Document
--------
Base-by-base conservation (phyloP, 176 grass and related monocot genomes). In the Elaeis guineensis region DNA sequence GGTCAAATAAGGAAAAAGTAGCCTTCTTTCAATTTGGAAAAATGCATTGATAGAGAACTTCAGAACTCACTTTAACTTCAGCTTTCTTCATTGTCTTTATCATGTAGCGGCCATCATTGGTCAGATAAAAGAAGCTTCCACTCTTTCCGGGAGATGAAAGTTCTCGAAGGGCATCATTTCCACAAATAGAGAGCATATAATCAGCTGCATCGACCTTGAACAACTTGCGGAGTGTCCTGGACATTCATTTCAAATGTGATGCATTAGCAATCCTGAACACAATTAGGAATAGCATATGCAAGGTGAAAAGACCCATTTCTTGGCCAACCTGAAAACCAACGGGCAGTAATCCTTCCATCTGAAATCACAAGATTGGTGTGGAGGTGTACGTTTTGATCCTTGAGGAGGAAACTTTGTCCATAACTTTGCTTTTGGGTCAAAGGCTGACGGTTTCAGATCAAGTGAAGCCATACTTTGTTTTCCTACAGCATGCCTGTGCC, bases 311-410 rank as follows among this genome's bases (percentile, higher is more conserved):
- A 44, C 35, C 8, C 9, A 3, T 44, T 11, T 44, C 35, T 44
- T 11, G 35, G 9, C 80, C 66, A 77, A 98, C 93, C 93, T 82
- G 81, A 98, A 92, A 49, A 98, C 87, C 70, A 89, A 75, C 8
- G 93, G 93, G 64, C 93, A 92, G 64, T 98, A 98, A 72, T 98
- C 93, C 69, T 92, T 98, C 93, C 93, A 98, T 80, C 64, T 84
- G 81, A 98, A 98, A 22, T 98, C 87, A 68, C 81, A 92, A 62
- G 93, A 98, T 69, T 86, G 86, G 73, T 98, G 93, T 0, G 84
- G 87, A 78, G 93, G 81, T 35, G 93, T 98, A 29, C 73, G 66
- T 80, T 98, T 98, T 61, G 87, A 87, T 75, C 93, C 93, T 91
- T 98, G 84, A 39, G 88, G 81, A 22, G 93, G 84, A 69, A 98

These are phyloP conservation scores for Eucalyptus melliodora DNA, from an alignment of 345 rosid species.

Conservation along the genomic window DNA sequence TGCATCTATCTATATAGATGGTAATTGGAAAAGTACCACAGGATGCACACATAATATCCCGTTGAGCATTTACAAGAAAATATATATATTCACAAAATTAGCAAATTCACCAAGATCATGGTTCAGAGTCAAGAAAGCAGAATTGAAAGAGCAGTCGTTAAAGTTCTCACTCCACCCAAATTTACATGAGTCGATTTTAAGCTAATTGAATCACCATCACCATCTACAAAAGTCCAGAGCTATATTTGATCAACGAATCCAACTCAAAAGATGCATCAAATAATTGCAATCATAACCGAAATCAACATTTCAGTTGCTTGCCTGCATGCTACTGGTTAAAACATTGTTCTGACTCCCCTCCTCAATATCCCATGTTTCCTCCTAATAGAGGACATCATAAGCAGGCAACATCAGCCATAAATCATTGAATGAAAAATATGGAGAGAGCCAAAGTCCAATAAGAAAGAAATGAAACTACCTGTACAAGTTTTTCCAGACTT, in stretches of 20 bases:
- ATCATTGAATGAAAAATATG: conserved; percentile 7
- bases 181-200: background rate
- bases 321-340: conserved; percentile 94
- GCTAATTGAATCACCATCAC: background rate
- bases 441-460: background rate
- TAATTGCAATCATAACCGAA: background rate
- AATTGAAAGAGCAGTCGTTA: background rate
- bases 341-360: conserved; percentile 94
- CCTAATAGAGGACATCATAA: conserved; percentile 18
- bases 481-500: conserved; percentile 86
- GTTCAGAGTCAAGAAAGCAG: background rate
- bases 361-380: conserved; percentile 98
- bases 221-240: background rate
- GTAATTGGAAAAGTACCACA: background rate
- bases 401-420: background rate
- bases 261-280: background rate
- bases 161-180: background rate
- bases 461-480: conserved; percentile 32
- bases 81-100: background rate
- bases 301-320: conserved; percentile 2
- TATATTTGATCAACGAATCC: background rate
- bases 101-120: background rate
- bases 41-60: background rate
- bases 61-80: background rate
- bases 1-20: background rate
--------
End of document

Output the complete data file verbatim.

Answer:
Base-by-base conservation (phyloP, 176 grass and related monocot genomes). In the Elaeis guineensis region DNA sequence GGTCAAATAAGGAAAAAGTAGCCTTCTTTCAATTTGGAAAAATGCATTGATAGAGAACTTCAGAACTCACTTTAACTTCAGCTTTCTTCATTGTCTTTATCATGTAGCGGCCATCATTGGTCAGATAAAAGAAGCTTCCACTCTTTCCGGGAGATGAAAGTTCTCGAAGGGCATCATTTCCACAAATAGAGAGCATATAATCAGCTGCATCGACCTTGAACAACTTGCGGAGTGTCCTGGACATTCATTTCAAATGTGATGCATTAGCAATCCTGAACACAATTAGGAATAGCATATGCAAGGTGAAAAGACCCATTTCTTGGCCAACCTGAAAACCAACGGGCAGTAATCCTTCCATCTGAAATCACAAGATTGGTGTGGAGGTGTACGTTTTGATCCTTGAGGAGGAAACTTTGTCCATAACTTTGCTTTTGGGTCAAAGGCTGACGGTTTCAGATCAAGTGAAGCCATACTTTGTTTTCCTACAGCATGCCTGTGCC, bases 311-410 rank as follows among this genome's bases (percentile, higher is more conserved):
- A 44, C 35, C 8, C 9, A 3, T 44, T 11, T 44, C 35, T 44
- T 11, G 35, G 9, C 80, C 66, A 77, A 98, C 93, C 93, T 82
- G 81, A 98, A 92, A 49, A 98, C 87, C 70, A 89, A 75, C 8
- G 93, G 93, G 64, C 93, A 92, G 64, T 98, A 98, A 72, T 98
- C 93, C 69, T 92, T 98, C 93, C 93, A 98, T 80, C 64, T 84
- G 81, A 98, A 98, A 22, T 98, C 87, A 68, C 81, A 92, A 62
- G 93, A 98, T 69, T 86, G 86, G 73, T 98, G 93, T 0, G 84
- G 87, A 78, G 93, G 81, T 35, G 93, T 98, A 29, C 73, G 66
- T 80, T 98, T 98, T 61, G 87, A 87, T 75, C 93, C 93, T 91
- T 98, G 84, A 39, G 88, G 81, A 22, G 93, G 84, A 69, A 98

These are phyloP conservation scores for Eucalyptus melliodora DNA, from an alignment of 345 rosid species.

Conservation along the genomic window DNA sequence TGCATCTATCTATATAGATGGTAATTGGAAAAGTACCACAGGATGCACACATAATATCCCGTTGAGCATTTACAAGAAAATATATATATTCACAAAATTAGCAAATTCACCAAGATCATGGTTCAGAGTCAAGAAAGCAGAATTGAAAGAGCAGTCGTTAAAGTTCTCACTCCACCCAAATTTACATGAGTCGATTTTAAGCTAATTGAATCACCATCACCATCTACAAAAGTCCAGAGCTATATTTGATCAACGAATCCAACTCAAAAGATGCATCAAATAATTGCAATCATAACCGAAATCAACATTTCAGTTGCTTGCCTGCATGCTACTGGTTAAAACATTGTTCTGACTCCCCTCCTCAATATCCCATGTTTCCTCCTAATAGAGGACATCATAAGCAGGCAACATCAGCCATAAATCATTGAATGAAAAATATGGAGAGAGCCAAAGTCCAATAAGAAAGAAATGAAACTACCTGTACAAGTTTTTCCAGACTT, in stretches of 20 bases:
- ATCATTGAATGAAAAATATG: conserved; percentile 7
- bases 181-200: background rate
- bases 321-340: conserved; percentile 94
- GCTAATTGAATCACCATCAC: background rate
- bases 441-460: background rate
- TAATTGCAATCATAACCGAA: background rate
- AATTGAAAGAGCAGTCGTTA: background rate
- bases 341-360: conserved; percentile 94
- CCTAATAGAGGACATCATAA: conserved; percentile 18
- bases 481-500: conserved; percentile 86
- GTTCAGAGTCAAGAAAGCAG: background rate
- bases 361-380: conserved; percentile 98
- bases 221-240: background rate
- GTAATTGGAAAAGTACCACA: background rate
- bases 401-420: background rate
- bases 261-280: background rate
- bases 161-180: background rate
- bases 461-480: conserved; percentile 32
- bases 81-100: background rate
- bases 301-320: conserved; percentile 2
- TATATTTGATCAACGAATCC: background rate
- bases 101-120: background rate
- bases 41-60: background rate
- bases 61-80: background rate
- bases 1-20: background rate